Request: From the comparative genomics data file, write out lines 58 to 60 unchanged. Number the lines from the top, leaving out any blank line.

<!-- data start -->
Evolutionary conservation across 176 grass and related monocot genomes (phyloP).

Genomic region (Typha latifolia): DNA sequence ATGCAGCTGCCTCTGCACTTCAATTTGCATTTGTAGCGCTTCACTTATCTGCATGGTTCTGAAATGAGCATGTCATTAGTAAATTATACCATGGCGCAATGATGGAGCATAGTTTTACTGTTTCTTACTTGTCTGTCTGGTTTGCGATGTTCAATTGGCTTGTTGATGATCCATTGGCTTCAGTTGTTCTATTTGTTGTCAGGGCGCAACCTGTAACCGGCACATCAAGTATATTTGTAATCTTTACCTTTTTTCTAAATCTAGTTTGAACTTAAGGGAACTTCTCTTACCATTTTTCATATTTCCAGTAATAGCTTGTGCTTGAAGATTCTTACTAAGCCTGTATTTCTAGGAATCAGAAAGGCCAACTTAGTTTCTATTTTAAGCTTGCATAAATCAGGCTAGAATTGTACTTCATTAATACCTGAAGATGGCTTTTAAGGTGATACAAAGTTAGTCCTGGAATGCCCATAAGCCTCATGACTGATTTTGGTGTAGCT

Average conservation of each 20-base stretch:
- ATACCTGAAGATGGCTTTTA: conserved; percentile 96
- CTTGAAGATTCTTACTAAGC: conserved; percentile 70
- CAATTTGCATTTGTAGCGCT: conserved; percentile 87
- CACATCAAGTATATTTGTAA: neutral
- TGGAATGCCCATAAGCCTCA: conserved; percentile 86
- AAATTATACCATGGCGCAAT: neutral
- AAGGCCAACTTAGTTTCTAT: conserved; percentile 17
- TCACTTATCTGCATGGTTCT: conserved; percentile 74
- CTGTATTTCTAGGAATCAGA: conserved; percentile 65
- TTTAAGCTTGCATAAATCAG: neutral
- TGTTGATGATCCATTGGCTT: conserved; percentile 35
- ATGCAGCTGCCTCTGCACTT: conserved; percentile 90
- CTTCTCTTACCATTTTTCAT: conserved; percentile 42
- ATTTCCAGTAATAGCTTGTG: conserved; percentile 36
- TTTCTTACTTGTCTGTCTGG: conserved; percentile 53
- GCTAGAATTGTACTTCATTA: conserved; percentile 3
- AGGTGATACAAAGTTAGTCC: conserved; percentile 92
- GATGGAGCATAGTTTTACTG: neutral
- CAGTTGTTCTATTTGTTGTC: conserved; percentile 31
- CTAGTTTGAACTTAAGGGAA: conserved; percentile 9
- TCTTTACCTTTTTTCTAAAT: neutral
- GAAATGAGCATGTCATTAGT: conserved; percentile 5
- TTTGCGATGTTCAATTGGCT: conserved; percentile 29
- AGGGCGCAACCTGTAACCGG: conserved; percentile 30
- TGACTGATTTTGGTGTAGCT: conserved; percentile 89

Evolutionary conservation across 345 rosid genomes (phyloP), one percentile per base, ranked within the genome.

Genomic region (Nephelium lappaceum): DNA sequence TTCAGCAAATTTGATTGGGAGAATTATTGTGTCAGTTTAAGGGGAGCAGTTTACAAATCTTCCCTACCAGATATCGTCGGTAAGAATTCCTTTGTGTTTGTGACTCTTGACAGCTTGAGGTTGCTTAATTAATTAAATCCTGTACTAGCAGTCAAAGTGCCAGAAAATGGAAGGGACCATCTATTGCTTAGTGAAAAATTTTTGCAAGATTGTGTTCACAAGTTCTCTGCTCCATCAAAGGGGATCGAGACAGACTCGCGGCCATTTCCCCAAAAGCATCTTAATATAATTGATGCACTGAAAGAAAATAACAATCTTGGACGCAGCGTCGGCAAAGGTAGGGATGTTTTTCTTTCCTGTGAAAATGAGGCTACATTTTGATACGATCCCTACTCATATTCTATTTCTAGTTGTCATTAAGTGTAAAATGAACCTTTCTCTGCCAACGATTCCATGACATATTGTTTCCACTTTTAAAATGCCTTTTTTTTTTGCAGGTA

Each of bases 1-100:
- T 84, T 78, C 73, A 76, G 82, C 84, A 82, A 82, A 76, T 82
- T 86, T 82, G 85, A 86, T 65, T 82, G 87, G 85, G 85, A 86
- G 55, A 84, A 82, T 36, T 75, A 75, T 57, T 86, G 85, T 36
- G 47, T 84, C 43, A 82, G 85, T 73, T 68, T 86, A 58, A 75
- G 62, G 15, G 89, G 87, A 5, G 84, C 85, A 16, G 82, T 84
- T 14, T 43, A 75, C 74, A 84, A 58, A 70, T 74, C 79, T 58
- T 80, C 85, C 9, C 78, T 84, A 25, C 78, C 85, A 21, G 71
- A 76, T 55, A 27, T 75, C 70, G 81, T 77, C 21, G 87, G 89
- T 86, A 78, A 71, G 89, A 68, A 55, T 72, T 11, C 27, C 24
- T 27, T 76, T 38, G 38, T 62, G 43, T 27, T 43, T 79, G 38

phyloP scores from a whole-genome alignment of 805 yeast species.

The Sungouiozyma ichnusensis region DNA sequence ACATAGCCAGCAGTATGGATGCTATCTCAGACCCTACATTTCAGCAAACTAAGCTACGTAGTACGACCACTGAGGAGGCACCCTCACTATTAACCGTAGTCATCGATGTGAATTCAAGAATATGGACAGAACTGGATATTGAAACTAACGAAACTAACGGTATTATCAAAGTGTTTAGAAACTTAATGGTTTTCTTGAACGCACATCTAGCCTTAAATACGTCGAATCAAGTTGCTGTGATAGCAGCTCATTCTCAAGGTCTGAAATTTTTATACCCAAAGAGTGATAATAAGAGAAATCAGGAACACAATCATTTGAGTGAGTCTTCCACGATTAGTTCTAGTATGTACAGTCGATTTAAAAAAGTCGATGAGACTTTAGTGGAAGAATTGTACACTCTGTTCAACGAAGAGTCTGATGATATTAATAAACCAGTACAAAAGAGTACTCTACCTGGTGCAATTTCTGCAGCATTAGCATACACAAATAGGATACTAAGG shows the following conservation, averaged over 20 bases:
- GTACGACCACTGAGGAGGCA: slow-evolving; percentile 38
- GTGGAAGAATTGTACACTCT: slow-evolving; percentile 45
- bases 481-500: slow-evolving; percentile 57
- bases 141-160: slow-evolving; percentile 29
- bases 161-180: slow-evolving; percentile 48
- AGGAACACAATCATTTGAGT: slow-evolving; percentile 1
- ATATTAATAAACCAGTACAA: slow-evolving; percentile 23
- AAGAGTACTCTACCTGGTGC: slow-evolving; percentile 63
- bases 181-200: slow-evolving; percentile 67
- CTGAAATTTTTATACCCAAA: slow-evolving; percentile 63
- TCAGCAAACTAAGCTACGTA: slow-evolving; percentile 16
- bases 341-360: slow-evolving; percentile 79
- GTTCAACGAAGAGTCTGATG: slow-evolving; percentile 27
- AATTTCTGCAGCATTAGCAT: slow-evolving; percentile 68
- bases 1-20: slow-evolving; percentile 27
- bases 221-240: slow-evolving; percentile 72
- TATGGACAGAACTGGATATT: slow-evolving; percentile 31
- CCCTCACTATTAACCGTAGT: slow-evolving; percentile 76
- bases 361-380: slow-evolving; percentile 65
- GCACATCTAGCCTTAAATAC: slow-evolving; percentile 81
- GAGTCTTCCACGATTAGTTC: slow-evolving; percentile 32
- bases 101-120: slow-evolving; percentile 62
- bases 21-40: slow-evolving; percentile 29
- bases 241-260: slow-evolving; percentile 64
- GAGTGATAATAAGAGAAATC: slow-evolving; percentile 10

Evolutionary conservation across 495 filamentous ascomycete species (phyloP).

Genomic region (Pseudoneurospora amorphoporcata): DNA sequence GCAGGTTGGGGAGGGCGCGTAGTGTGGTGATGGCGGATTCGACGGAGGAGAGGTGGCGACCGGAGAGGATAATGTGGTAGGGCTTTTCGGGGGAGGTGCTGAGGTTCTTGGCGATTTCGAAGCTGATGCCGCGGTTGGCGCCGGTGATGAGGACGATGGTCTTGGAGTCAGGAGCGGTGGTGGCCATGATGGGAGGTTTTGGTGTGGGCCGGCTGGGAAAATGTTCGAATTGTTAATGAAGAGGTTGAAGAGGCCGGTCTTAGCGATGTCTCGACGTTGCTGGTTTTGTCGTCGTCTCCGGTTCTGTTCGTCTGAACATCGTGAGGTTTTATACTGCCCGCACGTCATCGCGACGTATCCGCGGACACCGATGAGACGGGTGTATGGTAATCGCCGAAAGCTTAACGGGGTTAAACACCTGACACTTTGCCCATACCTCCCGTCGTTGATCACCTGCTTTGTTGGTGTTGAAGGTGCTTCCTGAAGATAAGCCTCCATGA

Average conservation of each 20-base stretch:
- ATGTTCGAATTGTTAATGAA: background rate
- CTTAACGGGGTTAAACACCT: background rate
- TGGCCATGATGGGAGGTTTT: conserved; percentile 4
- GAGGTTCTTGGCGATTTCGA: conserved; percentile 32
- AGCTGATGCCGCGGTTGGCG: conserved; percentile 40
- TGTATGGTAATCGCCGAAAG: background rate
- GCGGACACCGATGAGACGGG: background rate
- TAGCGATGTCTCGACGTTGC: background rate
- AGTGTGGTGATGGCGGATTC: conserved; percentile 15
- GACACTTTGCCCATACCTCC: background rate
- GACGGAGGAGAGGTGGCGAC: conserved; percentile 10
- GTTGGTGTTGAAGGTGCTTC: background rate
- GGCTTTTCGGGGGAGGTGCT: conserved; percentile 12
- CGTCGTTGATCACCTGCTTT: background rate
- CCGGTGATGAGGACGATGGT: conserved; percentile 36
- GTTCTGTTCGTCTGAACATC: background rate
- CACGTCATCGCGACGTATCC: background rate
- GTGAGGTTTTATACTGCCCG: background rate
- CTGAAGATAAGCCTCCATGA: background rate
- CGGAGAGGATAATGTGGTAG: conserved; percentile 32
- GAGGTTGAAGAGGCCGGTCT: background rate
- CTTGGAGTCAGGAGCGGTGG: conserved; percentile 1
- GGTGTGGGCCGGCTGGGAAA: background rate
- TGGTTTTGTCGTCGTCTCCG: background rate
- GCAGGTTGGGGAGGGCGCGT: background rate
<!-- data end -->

- bases 1-20: slow-evolving; percentile 27
- bases 221-240: slow-evolving; percentile 72
- TATGGACAGAACTGGATATT: slow-evolving; percentile 31